Research Article

Complete Primate Skeleton from the Middle Eocene of Messel in Germany: Morphology and Paleobiology

  • Jens L. Franzen,

    Affiliations: Forschungsinstitut Senckenberg, Frankfurt, Germany, Naturhistorisches Museum Basel, Basel, Switzerland

  • Philip D. Gingerich,

    Affiliation: Museum of Paleontology and Department of Geological Sciences, University of Michigan, Ann Arbor, Michigan, United States of America

  • Jörg Habersetzer,

    Affiliation: Forschungsinstitut Senckenberg, Frankfurt, Germany

  • Jørn H. Hurum mail,

    Affiliation: Natural History Museum, University of Oslo, Oslo, Norway

  • Wighart von Koenigswald,

    Affiliation: Steinmann-Institut für Geologie, Mineralogie und Paläontologie, Universität Bonn, Bonn, Germany

  • B. Holly Smith

    Affiliation: Museum of Anthropology, University of Michigan, Ann Arbor, Michigan, United States of America

  • Published: May 19, 2009
  • DOI: 10.1371/journal.pone.0005723
  • Featured in PLOS Collections

Reader Comments (13)

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Determination of Polarity

Posted by keesey on 20 May 2009 at 22:00 GMT

The final column at the right in Table 3 shows which character states can reasonably be considered synapomorphies of Darwinius and either Strepsirrhini or Haplorhini (requiring that states be both derived and present).

How was character polarity determined? Shouldn't a stem-primate outgroup have been included, or was this implicit?

No competing interests declared.

RE: Determination of Polarity

Quietman replied to keesey on 24 May 2009 at 08:24 GMT

The sentence after the one marked as #1 in "Discussion":
"Some characters may be noted as indeterminate for Darwinius because of evidence of convergence, for example, presence of tritubercular molars in extant and early Eocene representatives of Tarsioidea means quadrate molars evolved independently and convergently in Strepsirrhini and most later Haplorhini."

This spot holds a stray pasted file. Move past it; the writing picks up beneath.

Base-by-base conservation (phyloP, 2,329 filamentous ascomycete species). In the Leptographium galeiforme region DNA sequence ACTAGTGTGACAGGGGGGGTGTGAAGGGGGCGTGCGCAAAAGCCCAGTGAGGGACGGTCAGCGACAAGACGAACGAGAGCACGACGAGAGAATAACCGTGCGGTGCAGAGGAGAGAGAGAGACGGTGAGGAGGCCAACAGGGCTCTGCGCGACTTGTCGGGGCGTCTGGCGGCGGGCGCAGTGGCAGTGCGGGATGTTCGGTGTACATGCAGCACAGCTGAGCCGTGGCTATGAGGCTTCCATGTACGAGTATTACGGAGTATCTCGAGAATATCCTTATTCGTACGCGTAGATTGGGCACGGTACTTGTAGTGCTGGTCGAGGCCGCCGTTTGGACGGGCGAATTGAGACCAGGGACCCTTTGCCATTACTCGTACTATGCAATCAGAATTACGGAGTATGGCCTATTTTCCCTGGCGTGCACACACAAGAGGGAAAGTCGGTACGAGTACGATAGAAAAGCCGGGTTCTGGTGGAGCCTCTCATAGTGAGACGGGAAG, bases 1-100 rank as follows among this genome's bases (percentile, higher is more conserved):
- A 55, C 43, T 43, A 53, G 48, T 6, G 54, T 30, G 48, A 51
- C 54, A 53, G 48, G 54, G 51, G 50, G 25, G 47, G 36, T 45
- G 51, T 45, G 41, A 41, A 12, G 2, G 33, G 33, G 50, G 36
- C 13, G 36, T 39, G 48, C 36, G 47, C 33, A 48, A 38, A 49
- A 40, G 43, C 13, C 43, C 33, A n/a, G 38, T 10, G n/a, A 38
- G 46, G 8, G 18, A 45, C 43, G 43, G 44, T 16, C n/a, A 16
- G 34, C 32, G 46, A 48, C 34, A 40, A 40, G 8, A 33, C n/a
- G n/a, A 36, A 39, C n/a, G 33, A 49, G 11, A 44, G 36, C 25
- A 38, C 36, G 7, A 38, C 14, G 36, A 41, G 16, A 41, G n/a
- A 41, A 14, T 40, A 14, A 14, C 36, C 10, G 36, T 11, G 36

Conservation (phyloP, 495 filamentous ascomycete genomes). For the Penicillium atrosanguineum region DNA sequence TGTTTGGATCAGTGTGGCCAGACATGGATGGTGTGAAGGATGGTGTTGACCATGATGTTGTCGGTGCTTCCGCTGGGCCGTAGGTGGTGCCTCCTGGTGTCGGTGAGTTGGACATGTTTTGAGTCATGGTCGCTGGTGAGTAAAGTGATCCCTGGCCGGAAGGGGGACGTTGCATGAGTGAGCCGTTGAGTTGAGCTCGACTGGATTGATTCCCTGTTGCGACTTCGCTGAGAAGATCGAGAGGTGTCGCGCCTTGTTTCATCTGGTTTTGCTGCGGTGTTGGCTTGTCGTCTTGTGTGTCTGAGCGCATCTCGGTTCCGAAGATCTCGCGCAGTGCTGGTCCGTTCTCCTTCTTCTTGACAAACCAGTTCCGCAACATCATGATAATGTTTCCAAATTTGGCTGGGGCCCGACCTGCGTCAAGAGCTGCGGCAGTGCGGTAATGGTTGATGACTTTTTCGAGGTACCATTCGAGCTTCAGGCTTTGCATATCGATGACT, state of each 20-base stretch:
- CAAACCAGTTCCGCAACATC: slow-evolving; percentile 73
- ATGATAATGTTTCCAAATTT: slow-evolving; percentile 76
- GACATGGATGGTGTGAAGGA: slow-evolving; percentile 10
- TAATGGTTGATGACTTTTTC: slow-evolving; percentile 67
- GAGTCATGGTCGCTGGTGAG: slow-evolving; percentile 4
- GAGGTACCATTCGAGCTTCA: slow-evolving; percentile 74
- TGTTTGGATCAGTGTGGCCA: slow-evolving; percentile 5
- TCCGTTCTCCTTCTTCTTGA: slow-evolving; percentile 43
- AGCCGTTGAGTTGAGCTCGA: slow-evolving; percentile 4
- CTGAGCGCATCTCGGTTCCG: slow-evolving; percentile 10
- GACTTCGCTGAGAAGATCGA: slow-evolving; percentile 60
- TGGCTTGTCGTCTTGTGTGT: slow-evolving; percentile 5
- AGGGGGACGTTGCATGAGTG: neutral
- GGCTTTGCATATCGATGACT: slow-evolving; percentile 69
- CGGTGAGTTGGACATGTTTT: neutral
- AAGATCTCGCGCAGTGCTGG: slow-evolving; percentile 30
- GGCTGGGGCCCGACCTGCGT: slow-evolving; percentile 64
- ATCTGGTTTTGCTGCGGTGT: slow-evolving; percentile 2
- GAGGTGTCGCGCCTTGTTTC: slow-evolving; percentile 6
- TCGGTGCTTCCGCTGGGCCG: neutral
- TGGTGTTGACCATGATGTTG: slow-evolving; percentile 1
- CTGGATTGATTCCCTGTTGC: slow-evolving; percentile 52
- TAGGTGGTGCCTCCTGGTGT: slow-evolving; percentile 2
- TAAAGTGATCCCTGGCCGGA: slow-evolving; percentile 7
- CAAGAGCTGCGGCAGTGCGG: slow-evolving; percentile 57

I would think that assigning it to subordor Euprimates it would make Haplorhini implicit (IMO).

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RE: Determination of Polarity

Quietman replied to keesey on 24 May 2009 at 08:40 GMT

"Of particular importance to phylogenetic studies, the absence of a toilet claw and a toothcomb demonstrates that Darwinius masillae is not simply a fossil lemur, but part of a larger group of primates, Adapoidea, representative of the early haplorhine diversification." is explicit IMO.

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RE: Determination of Polarity

keesey replied to Quietman on 27 May 2009 at 19:05 GMT

Perhaps I wasn't clear. You can't tell which characters are plesiomorphies or apomorphies for crown-group primates without looking at stem-group primates. E.g., if crown-strepsirrhines have trait X and crown-haplorhines don't, that tells us nothing about X's polarity with regard to the primate crown group. We have to look at stem-primates -- if they have X, then it's (probably) a plesiomorphy and the loss of X is an apomorphy of crown-haplorhines. If they don't, then the lack of X is (probably) the plesiomorphy and its presence is derived in crown-strepsirrhines.

They mark "tooth comb of lower incisors-canines" and "loss of grooming all claws" as derived in Table 3. Presumably, then, there are stem-primates with grooming claws but not tooth combs, but I don't see where this is made explicit. Same question goes for all the other traits. Is the polarity just common knowledge for people who study non-simian primates, or am I missing something?

Also, that statement seems to me to contain an unwarranted assumption. If the tooth comb is a synapomorphy of crown-strepsirrhines, then that doesn't mean that tooth combs were present in all stem-strepsirrhines. That is, when the strepsirrhine and haplorhine lineages diverged, the first members of the strepsirrhine total group almost certainly didn't instantaneously develop tooth combs. So, that trait would just as easily agree with a stem-strepsirrhine position as a stem-haplorhine position. (The grooming claw, though, if it is a plesiomorphy for crown-group primates, would indeed agree better with a stem-haplorhine position.)

No competing interests declared.

RE: RE: Determination of Polarity

Quietman replied to keesey on 29 May 2009 at 05:20 GMT

I think that is the bush they are beating around. This hints that it is close to the ghost lineage that Beard's talks about in his book "Hunt for the Dawn Monkey" and that a rewrite of the taxonomy for Euprimates is needed. Considering how long the Lemur lineage has been isolated from the rest of the primate lineage they may have to do a rethink of just how far this split occurred and what is the actual stem lineage. Beard disagrees that it even close to the Tarsier lineage and presents a credible argument for it in his book. To me this fossil lends credence to his argument.

No competing interests declared.